Barroso 'state of EU' speech fails to impress MEPs
The first "state of the union" address by European Commission President Jose Manuel Barroso was a low-key affair compared with the ones that US presidents are used to giving.
Mr Barroso received a lukewarm reception and little applause throughout the speech, which was much more a technical explanation of possible reforms, rather than a rallying call for europhiles.
Mr Barroso started by saying that economic recovery was gathering pace in the European Union and growth would be even better this year.
But he said that the recession and eurozone crisis had tested the EU.
"Over the last year, the economic and financial crisis has put our Union before one of its greatest challenges ever... and our solidarity was tested like never before," Mr Barroso said in the 40-minute address.
And he went on: "The recovery is gathering pace, albeit unevenly within the Union. Growth this year will be higher than initially forecast. The unemployment rate, whilst still much too high, has stopped increasing."
But Mr Barroso - who obviously feels now is not the time for the EU to rest on its laurels - called for a whole range of economic and financial reforms.
"We must use the next 12 months to accelerate our reform agenda. Now is the time to modernise our social market economy so that it can compete globally."
That will include making the single market work better, encouraging older workers to stay economically active and finally creating one Europe-wide patent.
Mr Barroso also outlined proposals for a new tax on financial activities and new regulation of the financial services industry, in order to prevent a repeat of the credit crunch.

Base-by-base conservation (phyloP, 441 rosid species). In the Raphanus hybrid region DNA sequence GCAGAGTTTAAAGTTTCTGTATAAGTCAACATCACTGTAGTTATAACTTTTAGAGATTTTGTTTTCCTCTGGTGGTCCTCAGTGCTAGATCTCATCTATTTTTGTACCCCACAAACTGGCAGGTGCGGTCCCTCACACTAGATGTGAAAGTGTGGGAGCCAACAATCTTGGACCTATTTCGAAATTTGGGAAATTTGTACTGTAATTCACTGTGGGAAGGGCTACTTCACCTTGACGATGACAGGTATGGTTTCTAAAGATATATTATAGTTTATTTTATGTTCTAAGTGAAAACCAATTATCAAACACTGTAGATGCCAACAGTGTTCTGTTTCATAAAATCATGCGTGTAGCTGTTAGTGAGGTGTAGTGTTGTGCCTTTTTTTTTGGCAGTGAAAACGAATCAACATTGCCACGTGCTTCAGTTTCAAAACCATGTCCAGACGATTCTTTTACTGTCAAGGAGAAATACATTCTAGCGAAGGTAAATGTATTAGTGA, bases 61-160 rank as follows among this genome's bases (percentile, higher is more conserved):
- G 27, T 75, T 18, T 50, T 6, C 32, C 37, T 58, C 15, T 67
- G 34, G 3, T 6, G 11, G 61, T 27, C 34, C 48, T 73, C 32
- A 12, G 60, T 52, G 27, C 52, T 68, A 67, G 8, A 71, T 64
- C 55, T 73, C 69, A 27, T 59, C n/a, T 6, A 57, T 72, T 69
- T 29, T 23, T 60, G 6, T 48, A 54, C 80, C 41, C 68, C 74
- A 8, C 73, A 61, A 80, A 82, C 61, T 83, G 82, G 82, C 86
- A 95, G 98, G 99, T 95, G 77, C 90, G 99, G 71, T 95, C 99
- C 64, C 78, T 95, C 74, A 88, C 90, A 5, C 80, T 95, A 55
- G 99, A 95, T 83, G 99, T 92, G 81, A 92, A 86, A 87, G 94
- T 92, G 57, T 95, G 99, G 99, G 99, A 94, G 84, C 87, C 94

But perhaps the most dramatic part of the speech was when he called for the EU to use its influence on the world stage to co-ordinate its military resources, crisis response and foreign policies, so that it could pull its weight in the world.
"Our partners are watching and are expecting us to engage as Europe, not just as 27 individual countries. If we don't act together, Europe will not be a force in the world, and they will move on without us: without Europe and without its member states."
In the debate that followed his speech Mr Barroso came under attack from several sides.
Martin Schulz, leader of the Socialists and Democrats in the European Parliament, said Mr Barroso was kow-towing to the French and Germans too much: "For too long, you have been making concessions to a Franco-German directorate, which is currently running the Council."
Mr Barroso was also criticised for not saying enough about the environment and the treatment of the Roma (Gypsies) across Europe, for not spending enough - and for spending far too much.
But then this was never going to be a speech that would be well received by all or even a majority in the European Parliament. It includes MEPs of nearly every political hue and has been involved in a long-running battle for power and influence within the EU, and therefore sometimes sees the Commission as more of a rival than a friend.